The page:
A Lady’s Book of Love
Only The Marriage Maker dares flaunt scandal to uncover innocence…
In the gentle age that heralds the nineteenth century, ladies are revered as tender creatures who require a man’s firm, guiding hand. As the weaker sex, a lady understands that she is not equipped to deal with the harsher elements of life and she gladly remains within the shelter of her protector.
As a result, she is free to pursue genteel pastimes. A lady, intelligent in her own right, will honor her protector by her skill at running his household. She is always aware of her responsibility as a paragon of virtue, dresses demurely and conducts herself in accordance with propriety.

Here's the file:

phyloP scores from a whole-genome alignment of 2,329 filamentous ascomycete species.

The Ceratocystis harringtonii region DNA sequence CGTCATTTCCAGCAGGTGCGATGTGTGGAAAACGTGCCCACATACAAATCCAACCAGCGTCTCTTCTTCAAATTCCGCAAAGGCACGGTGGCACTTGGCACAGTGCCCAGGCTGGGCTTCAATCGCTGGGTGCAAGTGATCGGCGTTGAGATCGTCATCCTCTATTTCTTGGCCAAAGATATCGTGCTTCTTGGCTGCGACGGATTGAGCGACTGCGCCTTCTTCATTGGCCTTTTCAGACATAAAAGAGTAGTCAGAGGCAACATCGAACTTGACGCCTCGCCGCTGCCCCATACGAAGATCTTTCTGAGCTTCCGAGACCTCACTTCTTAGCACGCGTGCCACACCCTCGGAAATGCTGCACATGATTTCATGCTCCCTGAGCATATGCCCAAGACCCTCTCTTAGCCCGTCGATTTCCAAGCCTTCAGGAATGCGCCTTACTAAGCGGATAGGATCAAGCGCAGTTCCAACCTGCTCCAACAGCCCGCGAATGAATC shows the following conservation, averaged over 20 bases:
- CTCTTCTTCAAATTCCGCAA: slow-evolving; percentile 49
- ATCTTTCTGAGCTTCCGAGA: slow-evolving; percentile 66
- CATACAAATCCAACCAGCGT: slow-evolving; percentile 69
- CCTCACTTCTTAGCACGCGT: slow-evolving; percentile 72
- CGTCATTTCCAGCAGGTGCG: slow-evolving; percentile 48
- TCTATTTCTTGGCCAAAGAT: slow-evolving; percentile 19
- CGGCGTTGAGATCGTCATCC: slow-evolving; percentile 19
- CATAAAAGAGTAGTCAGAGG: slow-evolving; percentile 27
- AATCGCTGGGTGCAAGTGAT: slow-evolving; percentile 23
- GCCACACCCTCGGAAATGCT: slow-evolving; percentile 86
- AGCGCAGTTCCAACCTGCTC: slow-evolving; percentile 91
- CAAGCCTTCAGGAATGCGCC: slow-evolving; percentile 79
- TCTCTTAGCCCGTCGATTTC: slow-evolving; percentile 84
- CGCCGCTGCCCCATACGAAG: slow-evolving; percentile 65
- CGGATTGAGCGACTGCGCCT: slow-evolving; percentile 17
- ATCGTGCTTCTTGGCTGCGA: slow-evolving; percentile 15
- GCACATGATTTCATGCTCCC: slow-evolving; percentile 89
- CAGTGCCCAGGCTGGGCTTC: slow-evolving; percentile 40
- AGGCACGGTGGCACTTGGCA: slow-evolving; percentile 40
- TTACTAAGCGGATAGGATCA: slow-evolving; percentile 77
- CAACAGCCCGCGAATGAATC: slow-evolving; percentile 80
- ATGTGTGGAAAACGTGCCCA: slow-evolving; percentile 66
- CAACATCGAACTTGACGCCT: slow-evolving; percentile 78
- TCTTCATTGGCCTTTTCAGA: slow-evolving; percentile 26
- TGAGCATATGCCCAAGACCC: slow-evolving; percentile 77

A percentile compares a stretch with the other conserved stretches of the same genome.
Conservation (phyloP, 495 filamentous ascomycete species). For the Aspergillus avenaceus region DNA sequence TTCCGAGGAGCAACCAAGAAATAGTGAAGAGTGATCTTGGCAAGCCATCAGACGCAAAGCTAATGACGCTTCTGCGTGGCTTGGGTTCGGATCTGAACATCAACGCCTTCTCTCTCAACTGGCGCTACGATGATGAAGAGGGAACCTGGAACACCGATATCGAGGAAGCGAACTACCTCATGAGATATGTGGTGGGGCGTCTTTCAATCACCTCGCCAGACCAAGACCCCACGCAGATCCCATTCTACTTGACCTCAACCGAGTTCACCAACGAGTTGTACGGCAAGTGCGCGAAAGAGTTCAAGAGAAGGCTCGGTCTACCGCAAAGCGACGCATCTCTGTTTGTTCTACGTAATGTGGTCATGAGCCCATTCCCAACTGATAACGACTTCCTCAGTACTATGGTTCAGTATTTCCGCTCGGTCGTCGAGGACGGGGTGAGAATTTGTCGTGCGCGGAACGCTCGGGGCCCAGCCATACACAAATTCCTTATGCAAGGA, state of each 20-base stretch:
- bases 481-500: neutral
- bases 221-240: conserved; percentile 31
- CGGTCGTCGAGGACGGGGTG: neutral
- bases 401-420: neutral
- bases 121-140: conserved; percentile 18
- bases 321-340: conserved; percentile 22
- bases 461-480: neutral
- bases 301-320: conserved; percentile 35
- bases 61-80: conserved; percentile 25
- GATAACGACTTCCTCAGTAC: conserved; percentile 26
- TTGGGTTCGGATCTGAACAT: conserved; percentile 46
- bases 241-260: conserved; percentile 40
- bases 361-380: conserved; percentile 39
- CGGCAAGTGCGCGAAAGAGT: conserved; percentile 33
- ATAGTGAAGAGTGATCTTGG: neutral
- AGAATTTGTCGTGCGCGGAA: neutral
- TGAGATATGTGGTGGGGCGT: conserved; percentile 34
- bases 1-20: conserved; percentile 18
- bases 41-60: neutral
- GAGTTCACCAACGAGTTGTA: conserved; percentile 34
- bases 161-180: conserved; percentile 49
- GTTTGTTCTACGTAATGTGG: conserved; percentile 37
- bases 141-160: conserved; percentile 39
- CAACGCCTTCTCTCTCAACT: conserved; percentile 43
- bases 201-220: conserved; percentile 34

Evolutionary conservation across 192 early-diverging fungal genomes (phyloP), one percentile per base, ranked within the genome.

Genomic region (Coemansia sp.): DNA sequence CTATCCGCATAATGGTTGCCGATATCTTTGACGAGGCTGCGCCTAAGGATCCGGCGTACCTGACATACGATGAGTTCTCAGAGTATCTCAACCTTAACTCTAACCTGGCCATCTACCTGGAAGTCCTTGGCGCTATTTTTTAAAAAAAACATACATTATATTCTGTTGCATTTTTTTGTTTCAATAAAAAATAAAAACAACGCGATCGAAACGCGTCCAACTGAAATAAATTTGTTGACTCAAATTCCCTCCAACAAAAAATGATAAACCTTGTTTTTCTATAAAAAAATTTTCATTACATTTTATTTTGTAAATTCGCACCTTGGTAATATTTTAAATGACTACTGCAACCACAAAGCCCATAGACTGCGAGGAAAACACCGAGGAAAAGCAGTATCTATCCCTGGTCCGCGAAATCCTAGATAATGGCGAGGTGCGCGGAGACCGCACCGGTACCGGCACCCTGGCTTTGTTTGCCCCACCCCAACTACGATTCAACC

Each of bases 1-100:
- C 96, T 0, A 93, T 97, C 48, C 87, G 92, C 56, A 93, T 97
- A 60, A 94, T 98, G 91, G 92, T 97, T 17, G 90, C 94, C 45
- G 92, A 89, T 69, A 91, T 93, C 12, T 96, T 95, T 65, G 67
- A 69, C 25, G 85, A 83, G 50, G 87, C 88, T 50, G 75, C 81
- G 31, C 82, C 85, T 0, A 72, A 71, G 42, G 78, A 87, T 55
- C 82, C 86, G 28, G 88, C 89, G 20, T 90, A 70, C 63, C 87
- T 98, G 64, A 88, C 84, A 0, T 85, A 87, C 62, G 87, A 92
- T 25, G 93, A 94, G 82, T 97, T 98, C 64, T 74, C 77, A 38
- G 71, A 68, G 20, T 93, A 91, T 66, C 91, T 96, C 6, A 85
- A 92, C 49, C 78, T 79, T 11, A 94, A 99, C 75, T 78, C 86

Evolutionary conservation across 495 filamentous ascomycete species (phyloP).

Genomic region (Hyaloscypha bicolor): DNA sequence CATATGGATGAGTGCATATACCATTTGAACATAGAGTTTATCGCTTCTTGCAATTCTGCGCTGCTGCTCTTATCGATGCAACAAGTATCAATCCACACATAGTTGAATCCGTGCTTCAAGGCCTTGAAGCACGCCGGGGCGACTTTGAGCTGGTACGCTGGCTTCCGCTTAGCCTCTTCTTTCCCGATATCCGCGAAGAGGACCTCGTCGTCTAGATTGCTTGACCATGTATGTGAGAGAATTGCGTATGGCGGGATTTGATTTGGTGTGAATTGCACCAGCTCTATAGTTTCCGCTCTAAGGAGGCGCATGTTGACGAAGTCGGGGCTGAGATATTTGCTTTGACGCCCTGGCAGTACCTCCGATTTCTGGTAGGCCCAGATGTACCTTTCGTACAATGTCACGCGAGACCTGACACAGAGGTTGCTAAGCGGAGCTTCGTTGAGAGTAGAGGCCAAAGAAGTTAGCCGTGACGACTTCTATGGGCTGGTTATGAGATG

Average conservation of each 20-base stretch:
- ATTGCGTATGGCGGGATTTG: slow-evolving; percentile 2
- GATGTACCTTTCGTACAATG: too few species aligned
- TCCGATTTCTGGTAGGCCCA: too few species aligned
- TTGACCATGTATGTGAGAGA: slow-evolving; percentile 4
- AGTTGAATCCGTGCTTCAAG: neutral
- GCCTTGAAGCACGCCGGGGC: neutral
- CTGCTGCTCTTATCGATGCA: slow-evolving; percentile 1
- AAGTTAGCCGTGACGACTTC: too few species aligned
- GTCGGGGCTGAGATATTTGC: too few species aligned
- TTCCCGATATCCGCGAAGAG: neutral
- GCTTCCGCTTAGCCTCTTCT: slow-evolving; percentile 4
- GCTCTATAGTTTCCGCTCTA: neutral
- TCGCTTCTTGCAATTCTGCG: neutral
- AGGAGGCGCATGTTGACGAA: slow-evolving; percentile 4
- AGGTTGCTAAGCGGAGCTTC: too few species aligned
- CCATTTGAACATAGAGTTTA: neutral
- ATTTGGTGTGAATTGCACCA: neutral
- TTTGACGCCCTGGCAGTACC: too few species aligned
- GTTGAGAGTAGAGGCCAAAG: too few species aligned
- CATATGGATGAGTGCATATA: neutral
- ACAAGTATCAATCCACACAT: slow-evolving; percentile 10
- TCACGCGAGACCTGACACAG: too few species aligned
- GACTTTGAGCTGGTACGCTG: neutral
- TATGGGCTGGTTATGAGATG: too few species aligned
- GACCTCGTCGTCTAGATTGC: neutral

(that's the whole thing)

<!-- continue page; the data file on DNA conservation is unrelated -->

Heaven help the female who doesn’t understand her role in society.
The sins of the father are visited upon the children…
One cannot help their circumstances of birth, but even the Most High understands how cruel people can be. As the former ward of a baron and the new Duke of Roxburgh, Sir Stirling James has seen this principal in action within the elite ranks of the ton.
Sir Stirling James, Duke of Rothburgh, has one particular weakness—he delights in seeing Society in scandal. Nae, he delights in creating scandal. And what greater scandal than for The Marriage Maker to introduce into the ton four genteel ladies whose fathers’ crimes have ostracized them?